Health staff will not be offered choice of Covid-19 vaccine – HSE

Unions said workers were dissatisfied with receiving the ‘least efficacious’ vaccine

The HSE has said more recent studies had suggested the AstraZeneca vaccine (pictured) had a higher efficacy rate than first indicated. Photograph: Jeon Heon-Kyun/EPA/File

The HSE has said more recent studies had suggested the AstraZeneca vaccine (pictured) had a higher efficacy rate than first indicated. Photograph: Jeon Heon-Kyun/EPA/File

 

The Health Service Executive (HSE) will not offer healthcare workers a choice of vaccine against Covid-19, it has told trade unions.

Last week the group of unions representing healthcare staff expressed concern to the HSE that their members were receiving the “least efficacious vaccine” available.

In a letter to HSE management the group of unions – known as the staff panel – said members were dissatisfied that they were receiving the AstraZeneca vaccine which it said had “only 60 per cent efficacy”.

The unions said the Pfizer-BioNTech vaccine had an efficacy of 95 per cent and the Moderna vaccine 94.5 per cent. Both of these are known as mRNA vaccines.

However the HSE said in reply in recent days that it was not reviewing its decision “as administering the effective vaccine that we have available as quickly as possible to healthcare workers will offer substantial protection of the majority of healthcare workers who receive it within three weeks of the first dose”.

The HSE said that more recent studies had suggested the AstraZeneca vaccine had a higher efficacy rate than first indicated.

The HSE decided to use the AstraZeneca vaccine for health staff after the Government changed policy earlier this month, on public health advice, not to use this product for those aged over 70 in the community.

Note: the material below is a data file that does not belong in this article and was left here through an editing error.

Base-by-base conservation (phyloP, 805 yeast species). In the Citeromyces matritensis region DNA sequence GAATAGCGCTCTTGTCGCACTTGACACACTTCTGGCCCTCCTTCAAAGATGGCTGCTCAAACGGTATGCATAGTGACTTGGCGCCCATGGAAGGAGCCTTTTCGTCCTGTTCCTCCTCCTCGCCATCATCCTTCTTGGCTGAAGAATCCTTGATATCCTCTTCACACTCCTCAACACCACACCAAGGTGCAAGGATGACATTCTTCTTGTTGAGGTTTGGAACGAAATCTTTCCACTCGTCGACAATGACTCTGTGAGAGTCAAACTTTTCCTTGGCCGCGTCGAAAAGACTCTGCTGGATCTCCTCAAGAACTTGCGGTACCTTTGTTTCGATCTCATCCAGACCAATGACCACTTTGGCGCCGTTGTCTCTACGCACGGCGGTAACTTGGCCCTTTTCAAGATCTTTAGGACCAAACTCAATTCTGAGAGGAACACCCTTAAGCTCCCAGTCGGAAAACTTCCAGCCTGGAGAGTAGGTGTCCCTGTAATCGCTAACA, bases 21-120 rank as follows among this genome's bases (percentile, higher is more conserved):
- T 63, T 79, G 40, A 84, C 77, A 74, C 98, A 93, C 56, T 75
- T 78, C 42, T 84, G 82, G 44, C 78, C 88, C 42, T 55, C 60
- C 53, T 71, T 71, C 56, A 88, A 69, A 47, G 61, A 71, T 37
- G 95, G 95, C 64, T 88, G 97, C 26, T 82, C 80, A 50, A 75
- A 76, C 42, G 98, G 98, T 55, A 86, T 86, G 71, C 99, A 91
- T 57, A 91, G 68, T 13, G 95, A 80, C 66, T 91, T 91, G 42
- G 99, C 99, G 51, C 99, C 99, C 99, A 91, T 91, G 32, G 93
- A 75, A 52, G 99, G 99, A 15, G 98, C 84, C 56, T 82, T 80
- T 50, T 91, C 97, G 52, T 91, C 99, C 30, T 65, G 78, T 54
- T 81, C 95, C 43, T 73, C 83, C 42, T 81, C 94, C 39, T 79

In a letter to the staff panel, dated February 23rd, HSE chief clinical officer Dr Colm Henry said: “The AstraZeneca vaccine is the only vaccine available to the HSE which is not allocated to those over 70. Those frontline healthcare workers over 70 can and should avail of the mRNA vaccine in line with the direction of the Minister. However the HSE is not in a position to offer healthcare workers a choice of vaccine at this time.”

He said the original study into the Astra Zeneca vaccine reported efficacy of 60 per cent, as set out by the unions in their letter. However Dr Henry said there was “more recent data reporting 70 per cent effectiveness for the AstraZeneca vaccine and with no cases of hospitalisation or severe Covid-19 from 21 days after the first dose of the vaccine”.

He said: “There are also reports that vaccine efficacy is 82 per cent after the second dose when a 12-week interval is used between doses. Based on this information, the HSE is using a 12-week interval between doses for people under 65.

“Given the availability of an effective vaccine which can offer a large degree of protection to a majority of healthcare workers within three weeks after administration of the first dose, it would be irresponsible of the HSE not to proceed with offering the available vaccine as quickly as possible.”